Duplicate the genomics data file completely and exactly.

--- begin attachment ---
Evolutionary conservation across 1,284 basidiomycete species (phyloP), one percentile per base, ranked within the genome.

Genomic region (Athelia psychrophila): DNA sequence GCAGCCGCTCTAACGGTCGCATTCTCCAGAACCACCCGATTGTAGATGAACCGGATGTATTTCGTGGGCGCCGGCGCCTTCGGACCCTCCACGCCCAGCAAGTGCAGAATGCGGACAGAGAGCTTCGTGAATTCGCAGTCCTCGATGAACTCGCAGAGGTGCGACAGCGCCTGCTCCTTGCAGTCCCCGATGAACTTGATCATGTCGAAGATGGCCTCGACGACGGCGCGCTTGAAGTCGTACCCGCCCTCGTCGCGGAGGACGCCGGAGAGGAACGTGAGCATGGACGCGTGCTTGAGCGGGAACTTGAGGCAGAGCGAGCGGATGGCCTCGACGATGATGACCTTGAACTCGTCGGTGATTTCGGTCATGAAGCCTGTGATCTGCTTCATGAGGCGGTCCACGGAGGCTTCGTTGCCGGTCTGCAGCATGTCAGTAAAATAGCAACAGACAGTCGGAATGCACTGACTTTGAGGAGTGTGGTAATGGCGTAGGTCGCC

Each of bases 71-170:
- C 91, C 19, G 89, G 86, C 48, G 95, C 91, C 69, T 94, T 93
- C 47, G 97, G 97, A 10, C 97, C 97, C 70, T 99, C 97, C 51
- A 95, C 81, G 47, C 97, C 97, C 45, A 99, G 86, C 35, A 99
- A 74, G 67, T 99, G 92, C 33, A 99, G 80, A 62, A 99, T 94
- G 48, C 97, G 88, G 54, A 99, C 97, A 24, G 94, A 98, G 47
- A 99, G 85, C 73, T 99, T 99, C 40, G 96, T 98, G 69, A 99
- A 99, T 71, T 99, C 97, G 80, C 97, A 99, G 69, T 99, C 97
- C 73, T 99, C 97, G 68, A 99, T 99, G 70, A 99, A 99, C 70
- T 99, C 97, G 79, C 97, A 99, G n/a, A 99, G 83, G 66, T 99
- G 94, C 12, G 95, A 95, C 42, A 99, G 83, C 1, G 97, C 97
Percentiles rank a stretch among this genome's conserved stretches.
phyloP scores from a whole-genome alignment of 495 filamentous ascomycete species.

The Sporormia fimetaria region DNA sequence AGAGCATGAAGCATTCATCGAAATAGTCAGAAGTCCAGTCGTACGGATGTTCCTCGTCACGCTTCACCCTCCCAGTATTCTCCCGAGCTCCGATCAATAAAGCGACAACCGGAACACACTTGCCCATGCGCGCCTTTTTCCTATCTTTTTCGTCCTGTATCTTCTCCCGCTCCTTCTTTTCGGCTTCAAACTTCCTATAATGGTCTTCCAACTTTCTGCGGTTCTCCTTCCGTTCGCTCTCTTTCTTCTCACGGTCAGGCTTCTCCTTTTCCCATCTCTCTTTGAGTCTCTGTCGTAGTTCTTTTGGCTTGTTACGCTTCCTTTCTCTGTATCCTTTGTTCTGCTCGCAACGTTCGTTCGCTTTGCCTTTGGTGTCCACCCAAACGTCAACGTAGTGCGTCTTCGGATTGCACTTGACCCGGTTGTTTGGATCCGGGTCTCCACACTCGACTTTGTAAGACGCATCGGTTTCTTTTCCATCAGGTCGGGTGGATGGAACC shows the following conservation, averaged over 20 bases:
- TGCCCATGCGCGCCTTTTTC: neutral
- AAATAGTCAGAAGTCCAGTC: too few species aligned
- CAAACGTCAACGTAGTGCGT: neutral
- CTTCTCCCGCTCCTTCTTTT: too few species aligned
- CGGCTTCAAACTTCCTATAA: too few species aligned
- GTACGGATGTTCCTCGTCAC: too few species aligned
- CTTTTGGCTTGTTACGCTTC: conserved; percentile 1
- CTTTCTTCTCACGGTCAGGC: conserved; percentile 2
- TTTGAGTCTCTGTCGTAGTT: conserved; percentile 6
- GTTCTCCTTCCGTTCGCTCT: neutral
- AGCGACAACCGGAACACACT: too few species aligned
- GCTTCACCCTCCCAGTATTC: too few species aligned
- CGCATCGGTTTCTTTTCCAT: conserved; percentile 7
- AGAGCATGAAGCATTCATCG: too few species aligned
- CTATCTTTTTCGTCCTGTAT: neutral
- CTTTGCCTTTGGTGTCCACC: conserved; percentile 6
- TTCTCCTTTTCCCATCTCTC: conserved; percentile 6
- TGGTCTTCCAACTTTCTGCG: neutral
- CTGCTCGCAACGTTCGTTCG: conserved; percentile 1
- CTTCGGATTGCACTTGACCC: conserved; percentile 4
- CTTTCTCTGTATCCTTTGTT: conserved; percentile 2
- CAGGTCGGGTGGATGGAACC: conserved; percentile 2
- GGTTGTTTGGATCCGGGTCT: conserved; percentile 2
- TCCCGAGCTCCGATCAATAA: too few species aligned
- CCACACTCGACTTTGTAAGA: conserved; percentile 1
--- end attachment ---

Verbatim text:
Evolutionary conservation across 1,284 basidiomycete species (phyloP), one percentile per base, ranked within the genome.

Genomic region (Athelia psychrophila): DNA sequence GCAGCCGCTCTAACGGTCGCATTCTCCAGAACCACCCGATTGTAGATGAACCGGATGTATTTCGTGGGCGCCGGCGCCTTCGGACCCTCCACGCCCAGCAAGTGCAGAATGCGGACAGAGAGCTTCGTGAATTCGCAGTCCTCGATGAACTCGCAGAGGTGCGACAGCGCCTGCTCCTTGCAGTCCCCGATGAACTTGATCATGTCGAAGATGGCCTCGACGACGGCGCGCTTGAAGTCGTACCCGCCCTCGTCGCGGAGGACGCCGGAGAGGAACGTGAGCATGGACGCGTGCTTGAGCGGGAACTTGAGGCAGAGCGAGCGGATGGCCTCGACGATGATGACCTTGAACTCGTCGGTGATTTCGGTCATGAAGCCTGTGATCTGCTTCATGAGGCGGTCCACGGAGGCTTCGTTGCCGGTCTGCAGCATGTCAGTAAAATAGCAACAGACAGTCGGAATGCACTGACTTTGAGGAGTGTGGTAATGGCGTAGGTCGCC

Each of bases 71-170:
- C 91, C 19, G 89, G 86, C 48, G 95, C 91, C 69, T 94, T 93
- C 47, G 97, G 97, A 10, C 97, C 97, C 70, T 99, C 97, C 51
- A 95, C 81, G 47, C 97, C 97, C 45, A 99, G 86, C 35, A 99
- A 74, G 67, T 99, G 92, C 33, A 99, G 80, A 62, A 99, T 94
- G 48, C 97, G 88, G 54, A 99, C 97, A 24, G 94, A 98, G 47
- A 99, G 85, C 73, T 99, T 99, C 40, G 96, T 98, G 69, A 99
- A 99, T 71, T 99, C 97, G 80, C 97, A 99, G 69, T 99, C 97
- C 73, T 99, C 97, G 68, A 99, T 99, G 70, A 99, A 99, C 70
- T 99, C 97, G 79, C 97, A 99, G n/a, A 99, G 83, G 66, T 99
- G 94, C 12, G 95, A 95, C 42, A 99, G 83, C 1, G 97, C 97
Percentiles rank a stretch among this genome's conserved stretches.
phyloP scores from a whole-genome alignment of 495 filamentous ascomycete species.

The Sporormia fimetaria region DNA sequence AGAGCATGAAGCATTCATCGAAATAGTCAGAAGTCCAGTCGTACGGATGTTCCTCGTCACGCTTCACCCTCCCAGTATTCTCCCGAGCTCCGATCAATAAAGCGACAACCGGAACACACTTGCCCATGCGCGCCTTTTTCCTATCTTTTTCGTCCTGTATCTTCTCCCGCTCCTTCTTTTCGGCTTCAAACTTCCTATAATGGTCTTCCAACTTTCTGCGGTTCTCCTTCCGTTCGCTCTCTTTCTTCTCACGGTCAGGCTTCTCCTTTTCCCATCTCTCTTTGAGTCTCTGTCGTAGTTCTTTTGGCTTGTTACGCTTCCTTTCTCTGTATCCTTTGTTCTGCTCGCAACGTTCGTTCGCTTTGCCTTTGGTGTCCACCCAAACGTCAACGTAGTGCGTCTTCGGATTGCACTTGACCCGGTTGTTTGGATCCGGGTCTCCACACTCGACTTTGTAAGACGCATCGGTTTCTTTTCCATCAGGTCGGGTGGATGGAACC shows the following conservation, averaged over 20 bases:
- TGCCCATGCGCGCCTTTTTC: neutral
- AAATAGTCAGAAGTCCAGTC: too few species aligned
- CAAACGTCAACGTAGTGCGT: neutral
- CTTCTCCCGCTCCTTCTTTT: too few species aligned
- CGGCTTCAAACTTCCTATAA: too few species aligned
- GTACGGATGTTCCTCGTCAC: too few species aligned
- CTTTTGGCTTGTTACGCTTC: conserved; percentile 1
- CTTTCTTCTCACGGTCAGGC: conserved; percentile 2
- TTTGAGTCTCTGTCGTAGTT: conserved; percentile 6
- GTTCTCCTTCCGTTCGCTCT: neutral
- AGCGACAACCGGAACACACT: too few species aligned
- GCTTCACCCTCCCAGTATTC: too few species aligned
- CGCATCGGTTTCTTTTCCAT: conserved; percentile 7
- AGAGCATGAAGCATTCATCG: too few species aligned
- CTATCTTTTTCGTCCTGTAT: neutral
- CTTTGCCTTTGGTGTCCACC: conserved; percentile 6
- TTCTCCTTTTCCCATCTCTC: conserved; percentile 6
- TGGTCTTCCAACTTTCTGCG: neutral
- CTGCTCGCAACGTTCGTTCG: conserved; percentile 1
- CTTCGGATTGCACTTGACCC: conserved; percentile 4
- CTTTCTCTGTATCCTTTGTT: conserved; percentile 2
- CAGGTCGGGTGGATGGAACC: conserved; percentile 2
- GGTTGTTTGGATCCGGGTCT: conserved; percentile 2
- TCCCGAGCTCCGATCAATAA: too few species aligned
- CCACACTCGACTTTGTAAGA: conserved; percentile 1